The sun sets later making me yearn for summer nights. (“I’m NOT going to bed. It’s NOT my bedtime. The sun is still shining and you are trying to trick me!”)

I’ve moved away from cozy crockpot cooking and cleaned off the grill. We will start looking for Thursday afternoon ice cream treats rather than Dunkin’ Donuts. (“Here are your donuts, ma’am. Your food will be out in a minute.” Served up with distinct emphasis on “food” not “your.”)

More leisure time to do the things we love on the weekends. (“This isn’t fair! I don’t want to play baseball this early in the morning. I don’t have enough time for myself!” Tell me about it.)

I’m caught between the refreshing newness of spring and the cynicism brought on by this craziness engulfing spring. I must bail myself out. After all, I just told my son that sarcasm doesn’t look good on a kid. And I should model good behavior.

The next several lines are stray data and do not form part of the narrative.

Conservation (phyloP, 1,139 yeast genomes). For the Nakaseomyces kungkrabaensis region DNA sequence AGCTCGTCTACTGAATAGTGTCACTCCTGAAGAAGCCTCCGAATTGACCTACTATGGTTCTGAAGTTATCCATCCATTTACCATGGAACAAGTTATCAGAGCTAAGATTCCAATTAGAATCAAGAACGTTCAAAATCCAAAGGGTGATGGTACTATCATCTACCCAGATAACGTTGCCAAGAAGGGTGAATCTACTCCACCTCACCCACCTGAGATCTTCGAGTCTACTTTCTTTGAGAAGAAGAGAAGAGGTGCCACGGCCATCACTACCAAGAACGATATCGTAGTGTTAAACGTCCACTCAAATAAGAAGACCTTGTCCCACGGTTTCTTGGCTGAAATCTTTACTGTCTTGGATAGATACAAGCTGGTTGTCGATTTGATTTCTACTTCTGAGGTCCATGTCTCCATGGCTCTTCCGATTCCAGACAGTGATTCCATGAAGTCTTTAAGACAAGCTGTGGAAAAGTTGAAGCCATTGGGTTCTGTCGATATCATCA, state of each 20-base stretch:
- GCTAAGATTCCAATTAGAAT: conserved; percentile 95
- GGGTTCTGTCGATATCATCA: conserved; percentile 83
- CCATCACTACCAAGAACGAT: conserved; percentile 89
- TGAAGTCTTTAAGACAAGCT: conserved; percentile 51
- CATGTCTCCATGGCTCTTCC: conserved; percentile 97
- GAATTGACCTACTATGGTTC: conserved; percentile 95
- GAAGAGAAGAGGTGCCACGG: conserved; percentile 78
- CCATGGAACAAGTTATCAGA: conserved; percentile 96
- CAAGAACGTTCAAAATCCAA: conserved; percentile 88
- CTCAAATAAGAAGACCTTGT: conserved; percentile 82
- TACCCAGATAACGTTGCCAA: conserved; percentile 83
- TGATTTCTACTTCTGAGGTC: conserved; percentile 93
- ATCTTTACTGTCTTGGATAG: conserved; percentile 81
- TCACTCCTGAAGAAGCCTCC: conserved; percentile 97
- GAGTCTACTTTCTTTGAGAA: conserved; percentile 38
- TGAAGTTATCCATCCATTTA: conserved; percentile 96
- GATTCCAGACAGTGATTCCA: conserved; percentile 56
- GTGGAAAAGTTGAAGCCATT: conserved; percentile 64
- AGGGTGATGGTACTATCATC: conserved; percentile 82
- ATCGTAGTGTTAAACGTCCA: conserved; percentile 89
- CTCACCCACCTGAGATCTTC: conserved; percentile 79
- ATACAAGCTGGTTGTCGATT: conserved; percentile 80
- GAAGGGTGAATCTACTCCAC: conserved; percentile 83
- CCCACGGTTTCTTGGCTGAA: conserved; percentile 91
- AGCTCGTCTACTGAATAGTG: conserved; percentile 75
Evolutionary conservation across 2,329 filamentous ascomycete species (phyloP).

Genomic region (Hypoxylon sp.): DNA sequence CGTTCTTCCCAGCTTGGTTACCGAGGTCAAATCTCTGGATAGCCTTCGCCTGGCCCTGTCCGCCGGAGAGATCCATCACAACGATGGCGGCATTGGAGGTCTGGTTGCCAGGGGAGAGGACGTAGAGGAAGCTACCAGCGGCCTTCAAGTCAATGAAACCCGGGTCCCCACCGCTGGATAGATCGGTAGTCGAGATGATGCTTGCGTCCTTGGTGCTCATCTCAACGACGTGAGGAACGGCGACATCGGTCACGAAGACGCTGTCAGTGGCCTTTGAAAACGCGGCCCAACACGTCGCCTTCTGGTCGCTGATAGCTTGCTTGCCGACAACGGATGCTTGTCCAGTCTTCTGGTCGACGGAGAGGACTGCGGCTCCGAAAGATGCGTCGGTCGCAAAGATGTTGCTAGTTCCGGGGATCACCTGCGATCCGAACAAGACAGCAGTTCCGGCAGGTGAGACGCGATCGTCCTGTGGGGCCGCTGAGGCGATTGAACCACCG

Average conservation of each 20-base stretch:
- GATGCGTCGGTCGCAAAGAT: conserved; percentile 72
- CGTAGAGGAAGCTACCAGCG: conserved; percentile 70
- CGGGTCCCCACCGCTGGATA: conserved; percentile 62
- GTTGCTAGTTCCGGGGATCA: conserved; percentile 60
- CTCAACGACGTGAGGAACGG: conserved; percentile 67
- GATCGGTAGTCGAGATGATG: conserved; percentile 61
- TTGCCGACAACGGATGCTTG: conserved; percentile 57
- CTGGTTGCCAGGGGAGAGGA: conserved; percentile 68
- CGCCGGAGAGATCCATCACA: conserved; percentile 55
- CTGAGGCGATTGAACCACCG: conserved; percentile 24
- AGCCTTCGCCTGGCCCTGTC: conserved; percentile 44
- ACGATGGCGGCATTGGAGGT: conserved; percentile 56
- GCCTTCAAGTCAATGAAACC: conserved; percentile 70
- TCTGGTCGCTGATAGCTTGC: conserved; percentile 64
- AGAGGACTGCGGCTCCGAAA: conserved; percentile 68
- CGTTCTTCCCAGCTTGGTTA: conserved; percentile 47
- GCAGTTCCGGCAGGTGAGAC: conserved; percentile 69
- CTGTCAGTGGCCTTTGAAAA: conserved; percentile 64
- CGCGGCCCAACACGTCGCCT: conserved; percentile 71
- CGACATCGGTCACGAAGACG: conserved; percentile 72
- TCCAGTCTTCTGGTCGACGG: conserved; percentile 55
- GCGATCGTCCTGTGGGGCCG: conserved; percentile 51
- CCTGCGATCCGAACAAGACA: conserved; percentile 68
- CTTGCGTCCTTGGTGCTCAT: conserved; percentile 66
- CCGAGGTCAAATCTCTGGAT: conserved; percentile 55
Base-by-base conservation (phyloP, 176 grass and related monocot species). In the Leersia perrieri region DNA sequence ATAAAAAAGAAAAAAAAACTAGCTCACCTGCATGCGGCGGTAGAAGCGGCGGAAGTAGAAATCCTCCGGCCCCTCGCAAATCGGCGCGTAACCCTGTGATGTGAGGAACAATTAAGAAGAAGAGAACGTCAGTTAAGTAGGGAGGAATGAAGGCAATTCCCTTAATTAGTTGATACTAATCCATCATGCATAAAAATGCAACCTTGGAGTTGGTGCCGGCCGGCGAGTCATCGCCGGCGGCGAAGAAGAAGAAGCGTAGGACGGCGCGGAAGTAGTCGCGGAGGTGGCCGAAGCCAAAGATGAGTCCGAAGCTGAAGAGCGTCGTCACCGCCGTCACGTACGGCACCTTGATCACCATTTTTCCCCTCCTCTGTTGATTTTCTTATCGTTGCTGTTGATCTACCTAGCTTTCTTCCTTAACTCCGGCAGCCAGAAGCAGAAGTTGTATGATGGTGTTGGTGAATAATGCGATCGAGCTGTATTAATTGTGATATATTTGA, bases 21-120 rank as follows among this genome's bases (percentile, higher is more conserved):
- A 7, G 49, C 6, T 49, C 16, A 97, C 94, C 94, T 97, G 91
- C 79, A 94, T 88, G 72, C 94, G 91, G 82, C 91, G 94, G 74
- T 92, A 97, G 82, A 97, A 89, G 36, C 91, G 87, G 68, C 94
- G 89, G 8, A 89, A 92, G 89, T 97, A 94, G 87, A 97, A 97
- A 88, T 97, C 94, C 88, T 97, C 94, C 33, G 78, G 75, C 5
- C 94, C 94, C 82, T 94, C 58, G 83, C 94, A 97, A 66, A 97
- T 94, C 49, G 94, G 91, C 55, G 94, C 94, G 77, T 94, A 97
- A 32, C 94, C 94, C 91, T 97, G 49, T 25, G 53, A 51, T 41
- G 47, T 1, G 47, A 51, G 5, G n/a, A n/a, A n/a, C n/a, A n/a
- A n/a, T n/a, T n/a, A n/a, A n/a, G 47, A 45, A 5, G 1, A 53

Alas, I say it all with a smile. For I must smile. We all smile when we realize we have been sending our children to school like this, right? ("Wow, look how much you have grown this winter!")

A problem that will be resolved with the first 75-degree day and a good pair of scissors to convert them from short pants to long shorts.

I can hear it already: “Cool, Mom!” (And that I will interpret as "Cool Mom!")

Happy Hump Day Short!

Wordsworth's "Daffodils"

Norton Anthology of Poetry. Spring. Daffodils. Wordsworth poem. Memorized. Not. It's an annual tradition. Unsure if I found the poem first or the daffs first. But this year, I know exactly where to find the 26-year-old anthology, so I can try yet again to memorize it. The chemo shelves in the basement.